Justice Evans criticizes the majority for reading the Estrada doctrine too narrowly. She says the “ ‘rationale of Estrada’ ” requires determining “whether the statute ‘by design and function provides a possible ameliorating benefit’ [citation] as to punishment [citation] or as to the issue of guilt or innocence [citation] for an identifiable ‘class of persons’ [citations].” She asserts, “Never before have we denied retroactive effect to a statute that ‘by design and function provides a possible ameliorating benefit for a class of persons’ [citation] — and certainly not when the statute is aimed at preventing the conviction of an innocent defendant. Not even once.”

Justice Joshua Groban, joined by Justice Carol Corrigan, signs the court’s opinion but issues a separate concurrence to emphasize that “[i]t would be preferable for ‘the Legislature, and the electorate with respect to ballot measures, to consider the retroactive application of new laws and to regularly express their intent regarding if and how they should be applied retroactively.’ ” (See: Scolding the Legislature for lack of clarity, Supreme Court rules statute can retroactively reduce probation without negating plea deal.) Because of the lack of such expressions, Justice Groban writes, “In the last 10 years alone, we have been compelled to make a retroactivity determination at least nine times, including the present case” and the Courts of Appeal have done so “well over a dozen [times] in just the last two years.”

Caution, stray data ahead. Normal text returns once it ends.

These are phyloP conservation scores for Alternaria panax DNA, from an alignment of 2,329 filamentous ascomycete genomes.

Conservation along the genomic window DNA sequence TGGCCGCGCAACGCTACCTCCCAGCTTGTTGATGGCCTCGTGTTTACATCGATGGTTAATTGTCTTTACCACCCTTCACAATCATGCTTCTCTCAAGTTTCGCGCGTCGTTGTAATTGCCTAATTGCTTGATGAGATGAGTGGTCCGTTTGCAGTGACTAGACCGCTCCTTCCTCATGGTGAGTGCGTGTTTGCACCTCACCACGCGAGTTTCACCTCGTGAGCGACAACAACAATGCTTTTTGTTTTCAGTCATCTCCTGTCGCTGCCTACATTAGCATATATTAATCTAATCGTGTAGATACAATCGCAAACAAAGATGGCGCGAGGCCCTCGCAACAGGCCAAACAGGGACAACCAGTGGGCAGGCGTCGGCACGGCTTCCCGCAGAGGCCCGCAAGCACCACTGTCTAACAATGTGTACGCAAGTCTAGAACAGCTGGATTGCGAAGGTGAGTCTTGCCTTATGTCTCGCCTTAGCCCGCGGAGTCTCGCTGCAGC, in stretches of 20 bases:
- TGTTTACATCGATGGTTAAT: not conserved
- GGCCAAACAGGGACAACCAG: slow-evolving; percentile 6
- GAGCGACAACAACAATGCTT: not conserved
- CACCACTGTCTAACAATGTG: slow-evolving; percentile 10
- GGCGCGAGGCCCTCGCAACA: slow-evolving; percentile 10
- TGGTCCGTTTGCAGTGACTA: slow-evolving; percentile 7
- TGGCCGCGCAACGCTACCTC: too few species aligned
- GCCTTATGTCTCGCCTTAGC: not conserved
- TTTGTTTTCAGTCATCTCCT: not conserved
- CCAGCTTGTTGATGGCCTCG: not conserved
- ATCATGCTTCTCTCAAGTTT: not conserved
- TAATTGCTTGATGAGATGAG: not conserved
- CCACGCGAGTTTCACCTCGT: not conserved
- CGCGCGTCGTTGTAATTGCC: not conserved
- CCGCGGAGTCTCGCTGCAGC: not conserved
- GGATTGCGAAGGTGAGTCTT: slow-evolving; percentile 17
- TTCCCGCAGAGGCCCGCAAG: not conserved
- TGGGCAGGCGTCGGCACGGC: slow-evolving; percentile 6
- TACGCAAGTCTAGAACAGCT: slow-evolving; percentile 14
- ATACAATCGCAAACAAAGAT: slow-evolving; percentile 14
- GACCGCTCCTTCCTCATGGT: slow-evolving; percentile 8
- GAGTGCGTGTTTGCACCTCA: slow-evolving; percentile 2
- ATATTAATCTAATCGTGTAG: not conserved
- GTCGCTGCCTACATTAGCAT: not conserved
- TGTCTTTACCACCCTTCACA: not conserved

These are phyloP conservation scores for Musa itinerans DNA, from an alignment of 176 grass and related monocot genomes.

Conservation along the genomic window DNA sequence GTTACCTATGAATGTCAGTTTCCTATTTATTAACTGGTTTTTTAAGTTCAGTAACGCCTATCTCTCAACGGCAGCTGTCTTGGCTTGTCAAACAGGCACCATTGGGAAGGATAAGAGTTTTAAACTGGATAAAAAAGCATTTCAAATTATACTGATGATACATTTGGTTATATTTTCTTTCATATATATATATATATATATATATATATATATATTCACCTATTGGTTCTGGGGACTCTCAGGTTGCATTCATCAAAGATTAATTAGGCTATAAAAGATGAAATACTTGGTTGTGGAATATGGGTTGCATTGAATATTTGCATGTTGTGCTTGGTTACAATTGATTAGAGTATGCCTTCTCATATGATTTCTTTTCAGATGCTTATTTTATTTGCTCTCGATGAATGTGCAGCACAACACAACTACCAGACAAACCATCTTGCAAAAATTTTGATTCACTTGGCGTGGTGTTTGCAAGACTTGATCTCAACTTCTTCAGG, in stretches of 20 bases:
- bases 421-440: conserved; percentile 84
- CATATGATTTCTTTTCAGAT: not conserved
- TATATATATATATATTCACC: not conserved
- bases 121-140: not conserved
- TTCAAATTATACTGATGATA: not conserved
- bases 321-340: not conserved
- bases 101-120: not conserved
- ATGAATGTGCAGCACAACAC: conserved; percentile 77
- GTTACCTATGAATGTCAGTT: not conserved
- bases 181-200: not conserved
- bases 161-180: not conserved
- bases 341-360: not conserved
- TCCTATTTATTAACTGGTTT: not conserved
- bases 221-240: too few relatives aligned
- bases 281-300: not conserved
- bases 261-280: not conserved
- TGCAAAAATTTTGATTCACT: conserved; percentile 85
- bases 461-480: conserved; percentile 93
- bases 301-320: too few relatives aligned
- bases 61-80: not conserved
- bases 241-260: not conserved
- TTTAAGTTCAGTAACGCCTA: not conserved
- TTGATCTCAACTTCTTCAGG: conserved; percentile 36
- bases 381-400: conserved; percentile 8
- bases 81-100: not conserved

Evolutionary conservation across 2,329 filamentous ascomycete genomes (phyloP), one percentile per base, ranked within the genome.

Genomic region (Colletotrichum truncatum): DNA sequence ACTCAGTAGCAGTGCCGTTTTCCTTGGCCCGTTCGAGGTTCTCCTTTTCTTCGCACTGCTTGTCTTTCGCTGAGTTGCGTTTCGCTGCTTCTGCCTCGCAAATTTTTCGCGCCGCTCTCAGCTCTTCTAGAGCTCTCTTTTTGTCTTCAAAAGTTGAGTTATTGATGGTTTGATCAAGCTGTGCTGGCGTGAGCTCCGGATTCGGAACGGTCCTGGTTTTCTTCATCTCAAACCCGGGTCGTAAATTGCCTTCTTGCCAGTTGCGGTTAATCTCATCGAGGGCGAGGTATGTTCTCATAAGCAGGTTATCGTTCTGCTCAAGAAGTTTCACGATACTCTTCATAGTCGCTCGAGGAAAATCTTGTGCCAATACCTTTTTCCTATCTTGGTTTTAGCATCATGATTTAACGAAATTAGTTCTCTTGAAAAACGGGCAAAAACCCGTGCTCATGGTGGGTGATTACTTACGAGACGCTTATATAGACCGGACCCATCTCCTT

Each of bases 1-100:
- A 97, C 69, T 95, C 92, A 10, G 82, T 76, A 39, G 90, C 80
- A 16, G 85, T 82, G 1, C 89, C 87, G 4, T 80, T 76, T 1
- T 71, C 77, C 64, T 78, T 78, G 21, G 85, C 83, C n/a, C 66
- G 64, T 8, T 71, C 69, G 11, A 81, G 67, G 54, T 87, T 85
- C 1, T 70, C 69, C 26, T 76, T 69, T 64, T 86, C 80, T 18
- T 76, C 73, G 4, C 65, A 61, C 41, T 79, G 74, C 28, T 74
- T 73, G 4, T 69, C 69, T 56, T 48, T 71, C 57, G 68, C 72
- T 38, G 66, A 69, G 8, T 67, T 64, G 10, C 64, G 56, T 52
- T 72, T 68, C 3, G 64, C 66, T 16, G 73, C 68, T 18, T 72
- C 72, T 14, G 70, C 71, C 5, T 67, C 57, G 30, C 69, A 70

The court reverses the Sixth District’s 2-1 published opinion. It also disapproves the Fifth District’s decisions in People v. Montano (2022) 80 Cal.App.5th 82 and People v. Ramos (2022) 77 Cal.App.5th 1116. Review was denied in both Montano and Ramos, but in those cases only the defendants sought review, probably of issues other than the one addressed in today’s opinion.

Some other AB 333 cases:

Supreme Court explains how to prove a gang enhancement

Application of legislation limiting what is a gang crime doesn’t violate state constitution

New legislation requires reversal of gang enhancement

Gang enhancement struck, but death penalty affirmed for torture-robbery-burglary murder

Oral arguments, no conference, this week

Tomorrow and Wednesday, the court will be in Los Angeles to hear the eight oral arguments on its June calendar.

The calendar includes cases involving the Indian Child Welfare Act, youth offender parole, a seven-figure discovery sanction, and an appellate procedure issue.

The arguments will be live streamed. Opinions in the cases should file by August 29.

Because of the oral arguments, the court will not be conferencing (also here) this week and there will be a double conference next week.

Gang enhancements opinion filing Monday

On Monday morning, the Supreme Court will file its opinion in People v. Burgos. (Briefs here; oral argument video here.)

The case was a grant-and-hold for a death penalty appeal. When the court unheld the case in October 2022, it limited the issue to: “Does the provision of Penal Code section 1109 governing the bifurcation at trial of gang enhancements from the substantive offense or offenses apply retroactively to cases that are not yet final?” More about the case here.